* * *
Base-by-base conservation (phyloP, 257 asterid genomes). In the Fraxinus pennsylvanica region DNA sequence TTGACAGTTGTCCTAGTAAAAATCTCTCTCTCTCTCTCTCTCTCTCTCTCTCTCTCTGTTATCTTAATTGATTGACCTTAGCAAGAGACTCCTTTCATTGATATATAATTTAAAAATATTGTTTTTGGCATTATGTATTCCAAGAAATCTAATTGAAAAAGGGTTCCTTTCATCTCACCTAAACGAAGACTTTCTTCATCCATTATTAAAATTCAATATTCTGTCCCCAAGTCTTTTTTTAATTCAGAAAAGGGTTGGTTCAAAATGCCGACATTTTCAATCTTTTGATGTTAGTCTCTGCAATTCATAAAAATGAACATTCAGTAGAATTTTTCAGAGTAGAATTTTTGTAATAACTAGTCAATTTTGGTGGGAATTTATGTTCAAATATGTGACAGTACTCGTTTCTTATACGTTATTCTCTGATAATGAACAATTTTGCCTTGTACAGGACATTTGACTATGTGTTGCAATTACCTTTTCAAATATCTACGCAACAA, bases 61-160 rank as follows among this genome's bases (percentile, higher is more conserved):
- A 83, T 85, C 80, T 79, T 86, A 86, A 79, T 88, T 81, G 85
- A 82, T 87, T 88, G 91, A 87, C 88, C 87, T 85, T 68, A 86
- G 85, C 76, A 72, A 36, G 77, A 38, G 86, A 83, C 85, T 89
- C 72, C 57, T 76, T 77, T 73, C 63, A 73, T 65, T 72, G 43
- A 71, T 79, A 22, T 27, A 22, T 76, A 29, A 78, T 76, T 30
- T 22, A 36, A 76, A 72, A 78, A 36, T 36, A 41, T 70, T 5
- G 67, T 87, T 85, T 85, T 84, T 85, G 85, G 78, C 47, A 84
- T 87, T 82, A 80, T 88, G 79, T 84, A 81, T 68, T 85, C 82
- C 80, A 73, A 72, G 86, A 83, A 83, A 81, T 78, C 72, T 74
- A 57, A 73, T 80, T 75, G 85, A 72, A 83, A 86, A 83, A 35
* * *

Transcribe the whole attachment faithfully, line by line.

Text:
Base-by-base conservation (phyloP, 257 asterid genomes). In the Fraxinus pennsylvanica region DNA sequence TTGACAGTTGTCCTAGTAAAAATCTCTCTCTCTCTCTCTCTCTCTCTCTCTCTCTCTGTTATCTTAATTGATTGACCTTAGCAAGAGACTCCTTTCATTGATATATAATTTAAAAATATTGTTTTTGGCATTATGTATTCCAAGAAATCTAATTGAAAAAGGGTTCCTTTCATCTCACCTAAACGAAGACTTTCTTCATCCATTATTAAAATTCAATATTCTGTCCCCAAGTCTTTTTTTAATTCAGAAAAGGGTTGGTTCAAAATGCCGACATTTTCAATCTTTTGATGTTAGTCTCTGCAATTCATAAAAATGAACATTCAGTAGAATTTTTCAGAGTAGAATTTTTGTAATAACTAGTCAATTTTGGTGGGAATTTATGTTCAAATATGTGACAGTACTCGTTTCTTATACGTTATTCTCTGATAATGAACAATTTTGCCTTGTACAGGACATTTGACTATGTGTTGCAATTACCTTTTCAAATATCTACGCAACAA, bases 61-160 rank as follows among this genome's bases (percentile, higher is more conserved):
- A 83, T 85, C 80, T 79, T 86, A 86, A 79, T 88, T 81, G 85
- A 82, T 87, T 88, G 91, A 87, C 88, C 87, T 85, T 68, A 86
- G 85, C 76, A 72, A 36, G 77, A 38, G 86, A 83, C 85, T 89
- C 72, C 57, T 76, T 77, T 73, C 63, A 73, T 65, T 72, G 43
- A 71, T 79, A 22, T 27, A 22, T 76, A 29, A 78, T 76, T 30
- T 22, A 36, A 76, A 72, A 78, A 36, T 36, A 41, T 70, T 5
- G 67, T 87, T 85, T 85, T 84, T 85, G 85, G 78, C 47, A 84
- T 87, T 82, A 80, T 88, G 79, T 84, A 81, T 68, T 85, C 82
- C 80, A 73, A 72, G 86, A 83, A 83, A 81, T 78, C 72, T 74
- A 57, A 73, T 80, T 75, G 85, A 72, A 83, A 86, A 83, A 35